- Use as a throwing knife – A word to the wise, in a survival situation, don’t. If you throw your knife, you may not get it back, or it can be damaged. And learning to throw a knife reliably and accurately takes a lot of practice. If you do want to have that skill, never use your “real” knife to practice with; start with some cheapo throwing knives to learn the basics, then get a knife identical to your actual knife to dedicate to practice. The balance point on this knife is about 57%, compared to 64% for my throwing knives, but I’ve seen throwing knives balanced at 54%, so it may or may not be possible you could learn to throw this. I could not find a distance it would reliably stick for me. At least, with the thickness of the blade and the good grade of carbon steel, the odds of it breaking or bending or chipping are reduced.
- Use as a spear – Turning your knife into a spear gives you additional reach, although throwing a shaft with a knife lashed to it seems to be quite ineffective, perhaps because the weight of the knife is rather far from the centerline of the shaft. Since the BK-2 grip panels are removable, and there are two large holes in the tang, this knife can fairly easily be lashed to the shaft, but even with the lesser off set from center, it performed very poorly as a thrown spear. Possibly, if you were to notch or split the end of the shaft and lash the knife in-line with the center, it might be more effective. Or it might just be too heavy or too thick. Of course, make sure you include the appropriate Allen key in your kit to allow removal (and reattachment) of the grip panels. Or replace the bolts with standard slotted (stainless) bolts removable by the regular screwdriver in your kit. If it was me, I’d also include a couple of extra bolts and nuts in the kit in case I dropped any, the odds of which for me approaches 100%.
- This chops veggies pretty well, but deep slicing is not as easy due to the blade thickness. It wouldn’t be my first choice for skinning or butchering, although it should be superior for hacking or prying through joints of larger game. I suspect it would have a difficult time with the task of fileting.
- Digging for grubs and bait. It is hard to imagine anything which can dull or damage a knife quicker than digging with it, but the thickness of this one should prevent damage to the overall blade, at least. I’m sure the edge will suffer, though, so don’t do this unless you have the means to repair the edge with you.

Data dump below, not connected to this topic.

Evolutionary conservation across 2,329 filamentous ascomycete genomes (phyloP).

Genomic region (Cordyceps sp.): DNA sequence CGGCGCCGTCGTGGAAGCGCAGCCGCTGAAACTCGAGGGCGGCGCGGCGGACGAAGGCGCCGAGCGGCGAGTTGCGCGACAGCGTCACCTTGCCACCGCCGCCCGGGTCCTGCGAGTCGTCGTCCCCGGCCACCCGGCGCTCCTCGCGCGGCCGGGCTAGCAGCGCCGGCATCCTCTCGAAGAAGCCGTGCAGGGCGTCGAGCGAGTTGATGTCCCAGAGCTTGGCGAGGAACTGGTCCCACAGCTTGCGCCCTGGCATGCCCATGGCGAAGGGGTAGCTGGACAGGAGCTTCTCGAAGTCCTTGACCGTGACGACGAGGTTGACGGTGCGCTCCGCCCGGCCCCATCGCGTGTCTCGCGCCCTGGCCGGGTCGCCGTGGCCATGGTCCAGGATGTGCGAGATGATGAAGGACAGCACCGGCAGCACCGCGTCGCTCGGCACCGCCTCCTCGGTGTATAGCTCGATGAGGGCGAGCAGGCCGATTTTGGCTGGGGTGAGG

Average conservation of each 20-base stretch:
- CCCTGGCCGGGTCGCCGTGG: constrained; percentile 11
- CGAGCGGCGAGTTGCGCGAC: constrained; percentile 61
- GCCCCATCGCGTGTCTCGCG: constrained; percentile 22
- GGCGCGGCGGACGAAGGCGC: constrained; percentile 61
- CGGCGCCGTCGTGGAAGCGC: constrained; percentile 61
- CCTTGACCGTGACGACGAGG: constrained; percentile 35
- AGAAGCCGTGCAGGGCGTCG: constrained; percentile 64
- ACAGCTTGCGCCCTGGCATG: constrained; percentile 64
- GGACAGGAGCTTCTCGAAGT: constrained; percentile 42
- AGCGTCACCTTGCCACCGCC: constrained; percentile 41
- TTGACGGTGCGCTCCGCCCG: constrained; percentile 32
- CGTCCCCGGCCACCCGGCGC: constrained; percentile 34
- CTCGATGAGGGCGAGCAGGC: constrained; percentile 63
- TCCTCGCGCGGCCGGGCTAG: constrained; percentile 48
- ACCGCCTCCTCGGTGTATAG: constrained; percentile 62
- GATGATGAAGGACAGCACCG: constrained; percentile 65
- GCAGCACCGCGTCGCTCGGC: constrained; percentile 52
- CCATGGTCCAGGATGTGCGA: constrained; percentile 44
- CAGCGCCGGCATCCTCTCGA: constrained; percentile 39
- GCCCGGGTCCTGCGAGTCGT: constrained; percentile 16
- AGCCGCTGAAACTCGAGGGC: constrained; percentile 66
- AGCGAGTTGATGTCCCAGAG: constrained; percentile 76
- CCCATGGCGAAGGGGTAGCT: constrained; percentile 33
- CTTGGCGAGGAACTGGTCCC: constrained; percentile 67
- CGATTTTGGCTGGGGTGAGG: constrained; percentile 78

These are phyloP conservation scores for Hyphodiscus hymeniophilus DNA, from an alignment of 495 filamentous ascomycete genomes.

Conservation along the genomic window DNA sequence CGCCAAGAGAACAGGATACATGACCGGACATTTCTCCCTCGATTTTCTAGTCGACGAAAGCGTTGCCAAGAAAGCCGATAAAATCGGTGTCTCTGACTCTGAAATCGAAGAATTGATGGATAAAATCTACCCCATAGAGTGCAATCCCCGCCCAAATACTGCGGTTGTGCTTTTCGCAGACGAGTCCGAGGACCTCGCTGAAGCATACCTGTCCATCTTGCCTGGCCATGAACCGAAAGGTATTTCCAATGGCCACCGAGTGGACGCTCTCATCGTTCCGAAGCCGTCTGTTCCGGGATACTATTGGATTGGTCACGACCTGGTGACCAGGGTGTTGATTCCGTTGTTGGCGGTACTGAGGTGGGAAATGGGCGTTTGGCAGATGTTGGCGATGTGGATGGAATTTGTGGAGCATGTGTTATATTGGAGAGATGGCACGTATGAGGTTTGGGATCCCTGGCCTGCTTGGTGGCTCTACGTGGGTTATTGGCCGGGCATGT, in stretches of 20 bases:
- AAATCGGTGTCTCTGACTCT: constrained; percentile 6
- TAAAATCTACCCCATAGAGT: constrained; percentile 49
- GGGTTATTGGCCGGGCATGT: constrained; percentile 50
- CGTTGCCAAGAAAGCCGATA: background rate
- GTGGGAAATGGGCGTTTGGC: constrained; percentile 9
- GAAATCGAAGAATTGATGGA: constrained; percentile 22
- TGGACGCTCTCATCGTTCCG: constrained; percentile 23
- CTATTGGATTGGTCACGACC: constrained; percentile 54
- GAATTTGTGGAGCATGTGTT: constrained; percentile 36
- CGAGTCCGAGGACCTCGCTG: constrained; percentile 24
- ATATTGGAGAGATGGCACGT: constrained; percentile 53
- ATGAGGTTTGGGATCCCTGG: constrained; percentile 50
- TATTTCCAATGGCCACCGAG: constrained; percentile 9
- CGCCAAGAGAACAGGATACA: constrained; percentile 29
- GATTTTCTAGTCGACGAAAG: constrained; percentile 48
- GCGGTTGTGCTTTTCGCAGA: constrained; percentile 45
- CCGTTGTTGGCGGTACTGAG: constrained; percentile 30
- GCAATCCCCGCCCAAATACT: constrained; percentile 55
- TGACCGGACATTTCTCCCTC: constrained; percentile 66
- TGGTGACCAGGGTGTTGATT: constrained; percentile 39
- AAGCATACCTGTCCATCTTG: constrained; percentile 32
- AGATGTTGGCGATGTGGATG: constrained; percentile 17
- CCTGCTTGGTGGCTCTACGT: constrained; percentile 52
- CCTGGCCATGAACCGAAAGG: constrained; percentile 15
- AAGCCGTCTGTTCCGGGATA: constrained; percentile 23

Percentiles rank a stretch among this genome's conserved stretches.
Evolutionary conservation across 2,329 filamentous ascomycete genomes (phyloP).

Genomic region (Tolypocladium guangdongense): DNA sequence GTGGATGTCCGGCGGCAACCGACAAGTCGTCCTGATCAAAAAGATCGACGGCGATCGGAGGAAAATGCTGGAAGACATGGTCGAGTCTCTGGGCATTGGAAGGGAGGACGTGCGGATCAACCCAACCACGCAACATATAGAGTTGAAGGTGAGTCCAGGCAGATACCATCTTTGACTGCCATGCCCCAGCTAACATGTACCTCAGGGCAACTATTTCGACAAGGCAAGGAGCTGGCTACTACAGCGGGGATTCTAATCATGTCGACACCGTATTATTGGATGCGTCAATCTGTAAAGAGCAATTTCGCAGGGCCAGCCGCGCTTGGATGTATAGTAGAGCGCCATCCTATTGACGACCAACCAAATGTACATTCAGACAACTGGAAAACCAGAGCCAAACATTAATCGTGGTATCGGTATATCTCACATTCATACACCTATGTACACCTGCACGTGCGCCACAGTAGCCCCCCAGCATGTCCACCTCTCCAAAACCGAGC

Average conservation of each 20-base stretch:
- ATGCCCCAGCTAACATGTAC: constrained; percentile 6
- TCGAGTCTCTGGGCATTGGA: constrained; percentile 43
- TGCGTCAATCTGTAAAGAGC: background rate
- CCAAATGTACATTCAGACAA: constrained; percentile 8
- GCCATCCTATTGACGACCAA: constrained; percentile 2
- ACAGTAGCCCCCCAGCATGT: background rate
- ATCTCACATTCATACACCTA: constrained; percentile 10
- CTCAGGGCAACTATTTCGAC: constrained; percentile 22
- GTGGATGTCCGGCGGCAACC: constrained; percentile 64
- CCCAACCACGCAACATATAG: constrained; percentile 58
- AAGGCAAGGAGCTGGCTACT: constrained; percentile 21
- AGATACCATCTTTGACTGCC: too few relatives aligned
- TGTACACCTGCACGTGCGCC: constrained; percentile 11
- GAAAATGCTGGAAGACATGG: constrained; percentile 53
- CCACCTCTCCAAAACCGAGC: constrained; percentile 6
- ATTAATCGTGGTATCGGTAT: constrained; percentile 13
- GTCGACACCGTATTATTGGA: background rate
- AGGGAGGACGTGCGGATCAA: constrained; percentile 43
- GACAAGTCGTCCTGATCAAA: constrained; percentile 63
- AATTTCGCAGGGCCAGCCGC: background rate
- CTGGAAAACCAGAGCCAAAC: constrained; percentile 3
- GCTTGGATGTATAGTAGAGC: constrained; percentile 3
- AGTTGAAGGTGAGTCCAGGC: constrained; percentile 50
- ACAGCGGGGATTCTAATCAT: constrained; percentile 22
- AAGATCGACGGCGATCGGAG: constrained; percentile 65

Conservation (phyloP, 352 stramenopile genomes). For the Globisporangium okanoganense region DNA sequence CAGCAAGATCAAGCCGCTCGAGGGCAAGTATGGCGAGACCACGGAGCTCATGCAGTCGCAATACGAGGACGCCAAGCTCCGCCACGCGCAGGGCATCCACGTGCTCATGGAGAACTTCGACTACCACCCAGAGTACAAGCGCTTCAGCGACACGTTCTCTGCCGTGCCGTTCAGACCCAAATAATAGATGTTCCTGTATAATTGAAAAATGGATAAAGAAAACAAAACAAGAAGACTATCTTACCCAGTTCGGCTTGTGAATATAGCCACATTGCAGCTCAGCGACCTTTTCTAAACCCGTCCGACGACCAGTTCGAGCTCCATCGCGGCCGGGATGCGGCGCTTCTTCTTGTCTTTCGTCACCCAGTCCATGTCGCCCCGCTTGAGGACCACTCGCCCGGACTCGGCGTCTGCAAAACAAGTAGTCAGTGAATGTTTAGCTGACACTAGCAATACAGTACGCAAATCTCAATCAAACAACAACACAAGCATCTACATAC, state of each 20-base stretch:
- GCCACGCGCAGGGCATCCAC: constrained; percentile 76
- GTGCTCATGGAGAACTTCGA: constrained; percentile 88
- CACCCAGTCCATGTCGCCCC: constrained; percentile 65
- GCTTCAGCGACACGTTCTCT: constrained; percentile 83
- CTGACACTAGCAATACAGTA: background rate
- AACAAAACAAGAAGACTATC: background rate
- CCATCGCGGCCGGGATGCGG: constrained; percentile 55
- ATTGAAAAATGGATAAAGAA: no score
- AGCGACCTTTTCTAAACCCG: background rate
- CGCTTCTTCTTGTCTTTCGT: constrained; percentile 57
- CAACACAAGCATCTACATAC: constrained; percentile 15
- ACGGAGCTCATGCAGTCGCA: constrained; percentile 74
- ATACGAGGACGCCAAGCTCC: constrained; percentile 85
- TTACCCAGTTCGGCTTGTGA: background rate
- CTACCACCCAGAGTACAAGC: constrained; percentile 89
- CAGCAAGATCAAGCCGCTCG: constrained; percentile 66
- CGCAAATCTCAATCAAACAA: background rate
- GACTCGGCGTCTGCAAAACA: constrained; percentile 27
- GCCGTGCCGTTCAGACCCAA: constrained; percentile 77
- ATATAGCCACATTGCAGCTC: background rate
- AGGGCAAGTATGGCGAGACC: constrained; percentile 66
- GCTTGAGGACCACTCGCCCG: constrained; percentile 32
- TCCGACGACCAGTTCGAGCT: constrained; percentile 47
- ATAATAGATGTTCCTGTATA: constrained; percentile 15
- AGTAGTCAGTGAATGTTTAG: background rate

- Sticks or fronds – For shelter and other construction, splints and firewood. As expected, the weight of the knife blade did do a better job of chopping than would many bush knives. Not as good as I had hoped, though, since the knife had a tendency to twist in my hand. This was because the thickness of the grip as well as its smoothness made twisting easy. Another reason to replace the grips with ones with less roundness and improved traction. As a quick fix, I wrapped the grip with “grip tape” and that seemed to cure the twisting tendency.
The blade is a bit short to be exceptional at defense, and the built-in half guard provides essentially no protection for your hand from your opponent, and so-so protection from your hand slipping onto the blade. This is definitely not a fighting knife.
Now, if you use the saber grip, hammer grip or reverse grip, and improve the slip resistance of the grips, it can be used for defense if nothing better is available. However, if you use the side grip, you will likely find this even less suitable for defense (you might be able to make custom grip panels to improve this since the biggest problem with this is at the pommel end). Due to the thickness and width of the blade, it probably will not stab efficiently, and although it should slice well, the deeper the slice, the more effort it will likely take. The textured blade coating may have a negative effect as well.
The BK-2 sheath version is a very nice one, Kydex or equivalent, molded to the grips which provides good retention. The belt loop is a nylon strap which bolts to the sheath, and has a grip retention strap mounted to it for even more secure retention. The strap is fastened with an easily fastened snap, and it swivels so you can select which way it opens. The belt loop can be bolted to either side of the sheath, allowing for a left handed carry. The sheath has a number of holes and slots along the edges to facilitate attaching accessories and belt mount systems.